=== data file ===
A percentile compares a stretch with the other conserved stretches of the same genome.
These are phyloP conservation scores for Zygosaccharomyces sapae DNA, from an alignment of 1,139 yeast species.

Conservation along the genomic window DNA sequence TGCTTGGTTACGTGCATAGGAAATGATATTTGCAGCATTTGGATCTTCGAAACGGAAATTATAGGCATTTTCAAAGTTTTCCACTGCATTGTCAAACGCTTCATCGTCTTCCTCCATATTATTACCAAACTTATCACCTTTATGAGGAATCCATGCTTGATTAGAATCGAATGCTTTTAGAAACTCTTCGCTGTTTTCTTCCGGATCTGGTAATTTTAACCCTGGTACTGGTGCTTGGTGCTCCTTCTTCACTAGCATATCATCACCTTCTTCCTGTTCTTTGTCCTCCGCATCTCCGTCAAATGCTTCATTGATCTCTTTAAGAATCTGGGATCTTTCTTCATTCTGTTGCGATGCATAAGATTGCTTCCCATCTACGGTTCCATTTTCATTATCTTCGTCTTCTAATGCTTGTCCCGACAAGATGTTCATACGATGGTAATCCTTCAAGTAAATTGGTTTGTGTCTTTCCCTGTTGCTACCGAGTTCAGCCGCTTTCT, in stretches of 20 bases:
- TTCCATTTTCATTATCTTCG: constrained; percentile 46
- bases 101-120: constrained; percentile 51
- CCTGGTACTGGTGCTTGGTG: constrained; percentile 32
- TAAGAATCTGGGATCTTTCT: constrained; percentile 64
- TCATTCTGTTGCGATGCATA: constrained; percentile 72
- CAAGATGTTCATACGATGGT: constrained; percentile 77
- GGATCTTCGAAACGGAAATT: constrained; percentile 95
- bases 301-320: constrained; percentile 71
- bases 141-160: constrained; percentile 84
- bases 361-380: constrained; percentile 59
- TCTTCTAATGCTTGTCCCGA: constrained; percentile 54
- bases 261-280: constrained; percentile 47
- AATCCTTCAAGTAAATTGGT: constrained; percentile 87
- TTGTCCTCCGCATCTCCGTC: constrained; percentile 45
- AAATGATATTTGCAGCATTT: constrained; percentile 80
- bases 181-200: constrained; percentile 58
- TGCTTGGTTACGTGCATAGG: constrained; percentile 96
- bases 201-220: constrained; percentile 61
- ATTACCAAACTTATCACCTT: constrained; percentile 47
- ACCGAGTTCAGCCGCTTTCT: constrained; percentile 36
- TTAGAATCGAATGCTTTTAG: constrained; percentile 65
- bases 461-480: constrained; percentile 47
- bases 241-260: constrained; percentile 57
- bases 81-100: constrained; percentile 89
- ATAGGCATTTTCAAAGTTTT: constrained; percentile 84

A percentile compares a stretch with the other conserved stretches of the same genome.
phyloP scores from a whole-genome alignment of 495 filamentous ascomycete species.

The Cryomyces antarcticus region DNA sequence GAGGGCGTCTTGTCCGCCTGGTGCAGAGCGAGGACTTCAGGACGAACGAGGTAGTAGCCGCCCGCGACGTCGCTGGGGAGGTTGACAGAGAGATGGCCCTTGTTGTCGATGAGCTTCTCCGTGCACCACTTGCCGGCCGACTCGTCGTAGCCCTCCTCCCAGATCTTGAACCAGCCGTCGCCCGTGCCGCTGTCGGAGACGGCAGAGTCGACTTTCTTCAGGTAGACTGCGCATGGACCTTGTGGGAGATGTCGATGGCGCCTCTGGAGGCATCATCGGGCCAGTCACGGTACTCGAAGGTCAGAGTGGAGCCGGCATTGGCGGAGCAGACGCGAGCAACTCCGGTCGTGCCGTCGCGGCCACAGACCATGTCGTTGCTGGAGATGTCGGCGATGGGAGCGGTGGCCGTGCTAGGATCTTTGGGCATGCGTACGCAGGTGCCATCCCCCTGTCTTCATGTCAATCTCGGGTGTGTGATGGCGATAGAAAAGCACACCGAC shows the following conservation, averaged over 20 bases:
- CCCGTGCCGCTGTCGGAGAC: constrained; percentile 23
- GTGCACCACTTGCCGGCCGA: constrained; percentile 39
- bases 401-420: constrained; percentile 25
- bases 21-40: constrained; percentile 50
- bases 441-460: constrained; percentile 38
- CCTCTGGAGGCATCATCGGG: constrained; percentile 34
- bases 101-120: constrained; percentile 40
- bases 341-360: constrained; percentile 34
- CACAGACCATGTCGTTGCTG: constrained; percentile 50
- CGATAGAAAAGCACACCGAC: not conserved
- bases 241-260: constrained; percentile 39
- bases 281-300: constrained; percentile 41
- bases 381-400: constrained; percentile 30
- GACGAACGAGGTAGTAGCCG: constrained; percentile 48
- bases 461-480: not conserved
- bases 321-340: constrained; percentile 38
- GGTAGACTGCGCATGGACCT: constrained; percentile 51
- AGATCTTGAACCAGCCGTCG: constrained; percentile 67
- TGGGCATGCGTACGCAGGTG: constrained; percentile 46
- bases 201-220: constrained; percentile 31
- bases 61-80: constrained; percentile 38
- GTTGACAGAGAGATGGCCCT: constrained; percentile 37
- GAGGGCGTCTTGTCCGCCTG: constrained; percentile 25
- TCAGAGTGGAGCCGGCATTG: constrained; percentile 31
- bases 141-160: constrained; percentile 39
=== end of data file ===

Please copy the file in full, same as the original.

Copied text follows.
A percentile compares a stretch with the other conserved stretches of the same genome.
These are phyloP conservation scores for Zygosaccharomyces sapae DNA, from an alignment of 1,139 yeast species.

Conservation along the genomic window DNA sequence TGCTTGGTTACGTGCATAGGAAATGATATTTGCAGCATTTGGATCTTCGAAACGGAAATTATAGGCATTTTCAAAGTTTTCCACTGCATTGTCAAACGCTTCATCGTCTTCCTCCATATTATTACCAAACTTATCACCTTTATGAGGAATCCATGCTTGATTAGAATCGAATGCTTTTAGAAACTCTTCGCTGTTTTCTTCCGGATCTGGTAATTTTAACCCTGGTACTGGTGCTTGGTGCTCCTTCTTCACTAGCATATCATCACCTTCTTCCTGTTCTTTGTCCTCCGCATCTCCGTCAAATGCTTCATTGATCTCTTTAAGAATCTGGGATCTTTCTTCATTCTGTTGCGATGCATAAGATTGCTTCCCATCTACGGTTCCATTTTCATTATCTTCGTCTTCTAATGCTTGTCCCGACAAGATGTTCATACGATGGTAATCCTTCAAGTAAATTGGTTTGTGTCTTTCCCTGTTGCTACCGAGTTCAGCCGCTTTCT, in stretches of 20 bases:
- TTCCATTTTCATTATCTTCG: constrained; percentile 46
- bases 101-120: constrained; percentile 51
- CCTGGTACTGGTGCTTGGTG: constrained; percentile 32
- TAAGAATCTGGGATCTTTCT: constrained; percentile 64
- TCATTCTGTTGCGATGCATA: constrained; percentile 72
- CAAGATGTTCATACGATGGT: constrained; percentile 77
- GGATCTTCGAAACGGAAATT: constrained; percentile 95
- bases 301-320: constrained; percentile 71
- bases 141-160: constrained; percentile 84
- bases 361-380: constrained; percentile 59
- TCTTCTAATGCTTGTCCCGA: constrained; percentile 54
- bases 261-280: constrained; percentile 47
- AATCCTTCAAGTAAATTGGT: constrained; percentile 87
- TTGTCCTCCGCATCTCCGTC: constrained; percentile 45
- AAATGATATTTGCAGCATTT: constrained; percentile 80
- bases 181-200: constrained; percentile 58
- TGCTTGGTTACGTGCATAGG: constrained; percentile 96
- bases 201-220: constrained; percentile 61
- ATTACCAAACTTATCACCTT: constrained; percentile 47
- ACCGAGTTCAGCCGCTTTCT: constrained; percentile 36
- TTAGAATCGAATGCTTTTAG: constrained; percentile 65
- bases 461-480: constrained; percentile 47
- bases 241-260: constrained; percentile 57
- bases 81-100: constrained; percentile 89
- ATAGGCATTTTCAAAGTTTT: constrained; percentile 84

A percentile compares a stretch with the other conserved stretches of the same genome.
phyloP scores from a whole-genome alignment of 495 filamentous ascomycete species.

The Cryomyces antarcticus region DNA sequence GAGGGCGTCTTGTCCGCCTGGTGCAGAGCGAGGACTTCAGGACGAACGAGGTAGTAGCCGCCCGCGACGTCGCTGGGGAGGTTGACAGAGAGATGGCCCTTGTTGTCGATGAGCTTCTCCGTGCACCACTTGCCGGCCGACTCGTCGTAGCCCTCCTCCCAGATCTTGAACCAGCCGTCGCCCGTGCCGCTGTCGGAGACGGCAGAGTCGACTTTCTTCAGGTAGACTGCGCATGGACCTTGTGGGAGATGTCGATGGCGCCTCTGGAGGCATCATCGGGCCAGTCACGGTACTCGAAGGTCAGAGTGGAGCCGGCATTGGCGGAGCAGACGCGAGCAACTCCGGTCGTGCCGTCGCGGCCACAGACCATGTCGTTGCTGGAGATGTCGGCGATGGGAGCGGTGGCCGTGCTAGGATCTTTGGGCATGCGTACGCAGGTGCCATCCCCCTGTCTTCATGTCAATCTCGGGTGTGTGATGGCGATAGAAAAGCACACCGAC shows the following conservation, averaged over 20 bases:
- CCCGTGCCGCTGTCGGAGAC: constrained; percentile 23
- GTGCACCACTTGCCGGCCGA: constrained; percentile 39
- bases 401-420: constrained; percentile 25
- bases 21-40: constrained; percentile 50
- bases 441-460: constrained; percentile 38
- CCTCTGGAGGCATCATCGGG: constrained; percentile 34
- bases 101-120: constrained; percentile 40
- bases 341-360: constrained; percentile 34
- CACAGACCATGTCGTTGCTG: constrained; percentile 50
- CGATAGAAAAGCACACCGAC: not conserved
- bases 241-260: constrained; percentile 39
- bases 281-300: constrained; percentile 41
- bases 381-400: constrained; percentile 30
- GACGAACGAGGTAGTAGCCG: constrained; percentile 48
- bases 461-480: not conserved
- bases 321-340: constrained; percentile 38
- GGTAGACTGCGCATGGACCT: constrained; percentile 51
- AGATCTTGAACCAGCCGTCG: constrained; percentile 67
- TGGGCATGCGTACGCAGGTG: constrained; percentile 46
- bases 201-220: constrained; percentile 31
- bases 61-80: constrained; percentile 38
- GTTGACAGAGAGATGGCCCT: constrained; percentile 37
- GAGGGCGTCTTGTCCGCCTG: constrained; percentile 25
- TCAGAGTGGAGCCGGCATTG: constrained; percentile 31
- bases 141-160: constrained; percentile 39